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Before you allow your rabbit to roam freely in a place, make sure that the location has been bunny-proofed! This will protect the bunny from being potentially injured and protect your belongings from being irreversibly damaged. Rabbits are very curious and can get themselves into mischief that you couldn't imagine!

Some rabbits may make it incredibly difficult to properly bunny-proof walls, floors, and furniture due to their natural destructive behavior, and these bunnies may do best on a low pile rug that covers your original flooring and enclosed on it with multiple exercise pens for sufficient roaming and exercise space.

Howcast. (2013). How to Rabbit-Proof Your Home
101Rabbits. (2019). How I Bunny Proof!

What is bunstruction?

Empowered Animals Behavior and Training, LLC posted about bunstruction:

Today, we are talking about "bunstruction." Many times, we see people who are looking for help with a "destructive" rabbit. It can help to understand the why of digging and chewing, which are super natural behaviors, when you are trying to prevent your bunny from destroying things in your home!

Rabbits use their teeth, strong feet, and claws to create tunnels, burrows, and nests. They chew roots under the ground to create clear pathways, and dig through grass to create cool places to lay. Do any of these remind you of items in your home? Items like cords and carpet? When we address unwanted chewing and digging, the FIRST thing we ask is WHERE is this happening? Often, I take a look at a bunny's home and can identify the problem spots before the human even tells me! There are certain places that will be naturally attractive to rabbits. These will be corners, dark/low-ceilinged areas (under couches/tables), and edges (where the back of the couch meets the seat, baseboards, etc.).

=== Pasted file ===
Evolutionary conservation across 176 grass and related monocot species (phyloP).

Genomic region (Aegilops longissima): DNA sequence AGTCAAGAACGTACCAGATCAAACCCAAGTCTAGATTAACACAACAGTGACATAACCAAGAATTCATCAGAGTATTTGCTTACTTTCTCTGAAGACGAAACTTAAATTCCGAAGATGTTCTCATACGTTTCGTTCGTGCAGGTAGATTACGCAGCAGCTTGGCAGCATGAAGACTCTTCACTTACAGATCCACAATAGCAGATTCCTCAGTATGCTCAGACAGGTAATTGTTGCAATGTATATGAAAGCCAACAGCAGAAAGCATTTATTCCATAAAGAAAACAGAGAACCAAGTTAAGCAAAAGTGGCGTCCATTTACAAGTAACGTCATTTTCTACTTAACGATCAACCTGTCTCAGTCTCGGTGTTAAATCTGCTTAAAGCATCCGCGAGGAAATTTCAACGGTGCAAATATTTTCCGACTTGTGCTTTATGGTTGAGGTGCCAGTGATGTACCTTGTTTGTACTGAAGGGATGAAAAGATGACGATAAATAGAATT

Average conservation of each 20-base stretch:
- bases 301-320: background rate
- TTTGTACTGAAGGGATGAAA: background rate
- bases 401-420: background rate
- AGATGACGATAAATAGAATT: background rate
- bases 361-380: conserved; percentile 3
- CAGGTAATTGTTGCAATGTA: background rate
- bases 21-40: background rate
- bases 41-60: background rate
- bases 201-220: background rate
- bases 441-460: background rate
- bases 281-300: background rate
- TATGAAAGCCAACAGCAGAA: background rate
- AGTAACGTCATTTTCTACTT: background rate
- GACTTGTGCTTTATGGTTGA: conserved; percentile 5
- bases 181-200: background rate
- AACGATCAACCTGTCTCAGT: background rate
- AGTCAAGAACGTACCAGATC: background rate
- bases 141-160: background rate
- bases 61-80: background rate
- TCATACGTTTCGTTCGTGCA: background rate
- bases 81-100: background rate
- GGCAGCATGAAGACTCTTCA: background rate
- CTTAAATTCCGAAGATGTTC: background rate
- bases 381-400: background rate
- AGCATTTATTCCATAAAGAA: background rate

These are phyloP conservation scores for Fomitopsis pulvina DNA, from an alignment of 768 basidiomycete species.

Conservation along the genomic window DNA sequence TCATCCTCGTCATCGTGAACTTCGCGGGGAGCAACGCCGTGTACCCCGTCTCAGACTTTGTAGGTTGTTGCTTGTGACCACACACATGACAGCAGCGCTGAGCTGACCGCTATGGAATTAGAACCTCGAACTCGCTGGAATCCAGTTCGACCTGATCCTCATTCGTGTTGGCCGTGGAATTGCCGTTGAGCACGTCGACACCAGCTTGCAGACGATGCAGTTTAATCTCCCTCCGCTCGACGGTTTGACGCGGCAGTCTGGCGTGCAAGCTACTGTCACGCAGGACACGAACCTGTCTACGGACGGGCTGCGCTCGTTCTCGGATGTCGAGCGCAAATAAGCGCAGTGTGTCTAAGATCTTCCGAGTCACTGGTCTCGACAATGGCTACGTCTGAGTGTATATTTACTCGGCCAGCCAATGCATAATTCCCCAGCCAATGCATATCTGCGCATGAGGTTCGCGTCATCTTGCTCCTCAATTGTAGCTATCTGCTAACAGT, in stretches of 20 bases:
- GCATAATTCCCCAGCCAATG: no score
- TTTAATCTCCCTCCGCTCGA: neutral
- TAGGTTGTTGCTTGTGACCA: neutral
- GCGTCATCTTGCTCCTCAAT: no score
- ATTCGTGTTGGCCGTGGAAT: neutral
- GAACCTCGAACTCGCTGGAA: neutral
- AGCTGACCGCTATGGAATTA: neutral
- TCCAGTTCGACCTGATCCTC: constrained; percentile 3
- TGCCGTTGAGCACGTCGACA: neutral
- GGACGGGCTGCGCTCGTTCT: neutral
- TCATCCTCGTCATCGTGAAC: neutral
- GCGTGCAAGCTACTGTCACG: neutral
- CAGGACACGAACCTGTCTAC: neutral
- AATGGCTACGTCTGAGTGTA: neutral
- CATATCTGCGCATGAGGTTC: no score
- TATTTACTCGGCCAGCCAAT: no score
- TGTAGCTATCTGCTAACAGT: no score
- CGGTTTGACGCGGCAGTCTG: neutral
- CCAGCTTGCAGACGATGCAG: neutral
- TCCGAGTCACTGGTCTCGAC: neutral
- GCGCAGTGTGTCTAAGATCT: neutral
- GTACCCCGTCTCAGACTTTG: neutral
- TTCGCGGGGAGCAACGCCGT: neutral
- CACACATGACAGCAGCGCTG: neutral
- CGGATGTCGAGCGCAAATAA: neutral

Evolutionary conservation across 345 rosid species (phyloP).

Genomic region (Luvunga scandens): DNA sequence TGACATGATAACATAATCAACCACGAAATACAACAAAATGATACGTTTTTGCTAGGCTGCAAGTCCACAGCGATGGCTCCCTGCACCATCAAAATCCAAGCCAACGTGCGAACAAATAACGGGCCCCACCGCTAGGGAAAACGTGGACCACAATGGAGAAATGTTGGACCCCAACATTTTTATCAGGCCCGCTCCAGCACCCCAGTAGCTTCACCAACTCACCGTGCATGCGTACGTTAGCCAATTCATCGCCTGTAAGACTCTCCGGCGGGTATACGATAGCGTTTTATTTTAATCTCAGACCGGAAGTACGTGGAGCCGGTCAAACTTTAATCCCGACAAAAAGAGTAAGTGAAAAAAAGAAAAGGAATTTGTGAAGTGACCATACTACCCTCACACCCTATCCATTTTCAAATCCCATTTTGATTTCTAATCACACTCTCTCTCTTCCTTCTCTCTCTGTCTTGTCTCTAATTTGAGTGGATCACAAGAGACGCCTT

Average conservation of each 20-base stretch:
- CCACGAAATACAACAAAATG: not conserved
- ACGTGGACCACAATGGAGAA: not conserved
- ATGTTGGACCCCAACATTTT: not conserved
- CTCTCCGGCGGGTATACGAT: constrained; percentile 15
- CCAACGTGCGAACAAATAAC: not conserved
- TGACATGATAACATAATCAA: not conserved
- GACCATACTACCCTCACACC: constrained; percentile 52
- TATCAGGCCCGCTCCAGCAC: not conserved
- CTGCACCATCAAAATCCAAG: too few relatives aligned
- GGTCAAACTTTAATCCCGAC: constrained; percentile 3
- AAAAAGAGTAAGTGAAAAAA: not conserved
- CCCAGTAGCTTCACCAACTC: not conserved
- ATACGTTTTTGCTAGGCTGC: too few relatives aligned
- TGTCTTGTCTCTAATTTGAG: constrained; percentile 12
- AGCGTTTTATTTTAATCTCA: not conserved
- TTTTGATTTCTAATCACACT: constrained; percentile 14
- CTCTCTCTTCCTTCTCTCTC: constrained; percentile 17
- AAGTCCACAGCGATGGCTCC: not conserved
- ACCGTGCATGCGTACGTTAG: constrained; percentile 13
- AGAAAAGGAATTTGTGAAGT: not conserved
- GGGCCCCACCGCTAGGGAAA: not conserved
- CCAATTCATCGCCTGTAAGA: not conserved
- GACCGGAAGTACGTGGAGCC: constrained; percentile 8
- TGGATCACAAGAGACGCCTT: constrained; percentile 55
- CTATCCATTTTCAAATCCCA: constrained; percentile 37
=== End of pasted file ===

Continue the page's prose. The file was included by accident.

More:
Rabbits often are trying to see where they can get in these places that have the makings of a good rabbit hole! When they are able to successfully pull up a carpet, dig through the fabric of a couch, or rip paint off the wall, they feel like they are making progress. They feel REALLY strongly about getting back to those areas because they were GETTING SOMEWHERE! Below are some tips to help reduce destructive behavior:

  • Use large smooth tiles to cover corners, the underside of couches or tables, etc. Placing a tile that they can't bite or dig through makes sure that "progress" stops.
  • Block off areas that you can't bunny-proof. Use grates (we like C&C cubes or Tespo panels) to block the underside of couches, beds, and other "cozy" spots. Ex-pens are also great chew-proof gates!
  • Tie all cords together, and run them through a chew-proof PVC pipe.

Remember that your bunny is a bunny! If tried to live with a tiger, in your house, you wouldn't punish them for eating your couch-we know that a house isn't designed for a tiger! A house isn't necessarily designed for a bunny without some proofing. Use effective proofing to stop these behaviors before they start!

Chewing wires

A victim of nibbling rabbits

Most rabbits will not pass up the opportunity to take a nibble or chew up a wire left unprotected in their reach. This can be dangerous if they decide to chew a live wire. Additionally, whatever cord they take a bite out of will most likely be unable to be fixed. It only takes one nibble!

There are several options available to protect your cords: